Exemption from Incorporation by Reference of Opinions in Proxy Circulars. As proposed in the July 2011 Proposals, the amendments provide an exemption to allow an issuer to exclude from a short form prospectus, reports, valuations, statements or opinions of experts, other than audit reports, that would otherwise be incorporated by reference because they are included in a management information circular for a special meeting, if they were prepared for a specific transaction that is unrelated to the prospectus financing and has been completed or abandoned. Often, expert reports or opinions in an information circular, such as a fairness opinion or tax opinion, are of limited use to prospective investors in a subsequent financing. Currently, these reports and opinions are required to be incorporated by reference in a prospectus, although the CSA have often granted exemptions permitting their exclusion. This amendment codifies this type of exemption in the short form prospectus rules.

Directors' and Others' Submission to Jurisdiction and Agent for Service. Under Canadian prospectus rules, all individuals who are directors of an issuer at the time the issuer files a prospectus are liable for misrepresentations contained in the prospectus. Under the current rules, non-Canadian issuers and selling securityholders, and others who sign a certificate in a prospectus, must file a submission to the jurisdiction of Canadian courts and tribunals and appoint an agent for service of process in Canada, but not all non-Canadian directors of an issuer must do so. The amendments will require all non-Canadian directors of an issuer to submit to Canadian jurisdiction and appoint an agent for service in Canada by filing with the regulator a non-issuer's submission to jurisdiction and appointment of an agent for service whenever the issuer files a prospectus.

In the July 2011 Proposals, the CSA had asked for comment about whether to further extend the requirement to file a submission and appointment form to all foreign experts (such as "qualified persons" or auditors) who have consented to the disclosure in a prospectus of information from a report, opinion or statement made by them. This proposal received the most comment, with 27 of 28 commenters expressing opposition to it. The CSA have decided not to impose such a requirement at this time.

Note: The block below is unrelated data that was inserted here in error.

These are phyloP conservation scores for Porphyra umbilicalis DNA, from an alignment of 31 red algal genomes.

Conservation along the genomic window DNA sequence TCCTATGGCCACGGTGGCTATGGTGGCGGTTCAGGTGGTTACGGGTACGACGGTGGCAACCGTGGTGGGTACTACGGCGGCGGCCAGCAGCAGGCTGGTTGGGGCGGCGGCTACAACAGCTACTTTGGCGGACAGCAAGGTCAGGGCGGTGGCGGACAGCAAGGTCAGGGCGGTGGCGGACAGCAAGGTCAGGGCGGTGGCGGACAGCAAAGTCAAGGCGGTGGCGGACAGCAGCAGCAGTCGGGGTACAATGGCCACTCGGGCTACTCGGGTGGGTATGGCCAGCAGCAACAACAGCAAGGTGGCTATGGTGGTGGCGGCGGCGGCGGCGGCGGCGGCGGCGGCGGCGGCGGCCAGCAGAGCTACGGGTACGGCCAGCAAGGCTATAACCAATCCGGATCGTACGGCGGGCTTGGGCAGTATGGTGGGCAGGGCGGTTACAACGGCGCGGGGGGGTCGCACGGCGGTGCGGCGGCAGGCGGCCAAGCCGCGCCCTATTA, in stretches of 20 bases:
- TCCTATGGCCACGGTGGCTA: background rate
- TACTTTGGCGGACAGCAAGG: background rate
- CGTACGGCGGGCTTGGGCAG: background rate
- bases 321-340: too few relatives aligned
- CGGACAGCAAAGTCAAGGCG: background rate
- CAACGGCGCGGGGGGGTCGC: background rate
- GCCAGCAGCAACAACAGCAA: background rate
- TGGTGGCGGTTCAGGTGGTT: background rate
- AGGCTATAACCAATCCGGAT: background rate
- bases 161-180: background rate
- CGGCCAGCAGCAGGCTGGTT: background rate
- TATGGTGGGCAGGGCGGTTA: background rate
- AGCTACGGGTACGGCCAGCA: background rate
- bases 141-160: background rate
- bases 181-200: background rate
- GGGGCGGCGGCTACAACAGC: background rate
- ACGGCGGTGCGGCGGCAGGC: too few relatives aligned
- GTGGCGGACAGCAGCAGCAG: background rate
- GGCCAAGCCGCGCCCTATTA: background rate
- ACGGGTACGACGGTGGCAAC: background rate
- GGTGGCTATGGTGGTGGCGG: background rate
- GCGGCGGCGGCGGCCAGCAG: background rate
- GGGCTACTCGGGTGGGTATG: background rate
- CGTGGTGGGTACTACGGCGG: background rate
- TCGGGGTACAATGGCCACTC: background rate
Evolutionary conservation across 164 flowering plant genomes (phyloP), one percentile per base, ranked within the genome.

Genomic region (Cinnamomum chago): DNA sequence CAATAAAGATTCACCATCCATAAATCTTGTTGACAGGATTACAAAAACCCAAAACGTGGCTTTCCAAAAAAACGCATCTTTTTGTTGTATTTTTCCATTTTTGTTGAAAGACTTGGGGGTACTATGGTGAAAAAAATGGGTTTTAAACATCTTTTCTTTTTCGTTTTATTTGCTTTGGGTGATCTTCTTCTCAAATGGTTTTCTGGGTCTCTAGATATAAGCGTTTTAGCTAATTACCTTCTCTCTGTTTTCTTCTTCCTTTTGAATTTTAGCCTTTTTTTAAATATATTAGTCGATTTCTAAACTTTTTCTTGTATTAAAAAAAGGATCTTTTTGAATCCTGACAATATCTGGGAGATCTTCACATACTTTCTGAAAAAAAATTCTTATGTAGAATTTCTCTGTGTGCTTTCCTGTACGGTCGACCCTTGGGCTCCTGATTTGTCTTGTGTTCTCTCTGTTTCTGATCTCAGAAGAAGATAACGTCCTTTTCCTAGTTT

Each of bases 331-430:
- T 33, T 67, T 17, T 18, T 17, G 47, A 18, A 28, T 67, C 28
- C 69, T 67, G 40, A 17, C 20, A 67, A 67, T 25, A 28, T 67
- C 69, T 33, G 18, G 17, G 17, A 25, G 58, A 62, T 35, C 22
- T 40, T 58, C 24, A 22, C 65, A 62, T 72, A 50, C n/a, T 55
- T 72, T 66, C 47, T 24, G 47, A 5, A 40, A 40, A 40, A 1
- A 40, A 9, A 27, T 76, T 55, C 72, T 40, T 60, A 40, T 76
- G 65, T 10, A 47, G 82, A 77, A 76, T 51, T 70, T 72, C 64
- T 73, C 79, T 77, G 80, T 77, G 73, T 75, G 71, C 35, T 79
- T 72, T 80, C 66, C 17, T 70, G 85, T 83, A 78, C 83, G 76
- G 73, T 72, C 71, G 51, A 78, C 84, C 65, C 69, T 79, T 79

Primary Business Oil and Gas Exemption for Operating Statements. As proposed in the July 2011 Proposals, the amendments extend the exemption available to oil and gas issuers carrying out acquisitions that would be considered acquisitions of a primary business or predecessor entity to rely on operating statements (in lieu of financial statements) when providing financial disclosure about the acquisition. In addition, the amendments exempt an oil and gas issuer from having to provide an audited operating statement for the third year preceding the date of the prospectus filing if a recent independent reserves evaluation (in specified form) has been prepared (and included in the prospectus) with an effective date within six months of the date of the preliminary prospectus.

Notice of Intention to File a Short Form Prospectus – Exemption for Certain Issuers. The amendments to the short form prospectus rules, as proposed in the July 2011 Proposals, will exempt certain successor issuers and issuers proposing to issue debt securities or preferred shares guaranteed by a reporting issuer parent (credit support issuers) from having to wait 10 business days after filing a notice of intention to file a short form prospectus until being able to file their preliminary prospectus. The successor issuer or credit support issuer will still have to file a notice of intention prior to or concurrently with its preliminary short form prospectus, and the predecessor issuer or credit supporter (as applicable) must have previously filed a notice of intention to file a short form prospectus or been deemed to have done so. This refinement of the rule will simplify access to the short form prospectus regime for these types of issuers.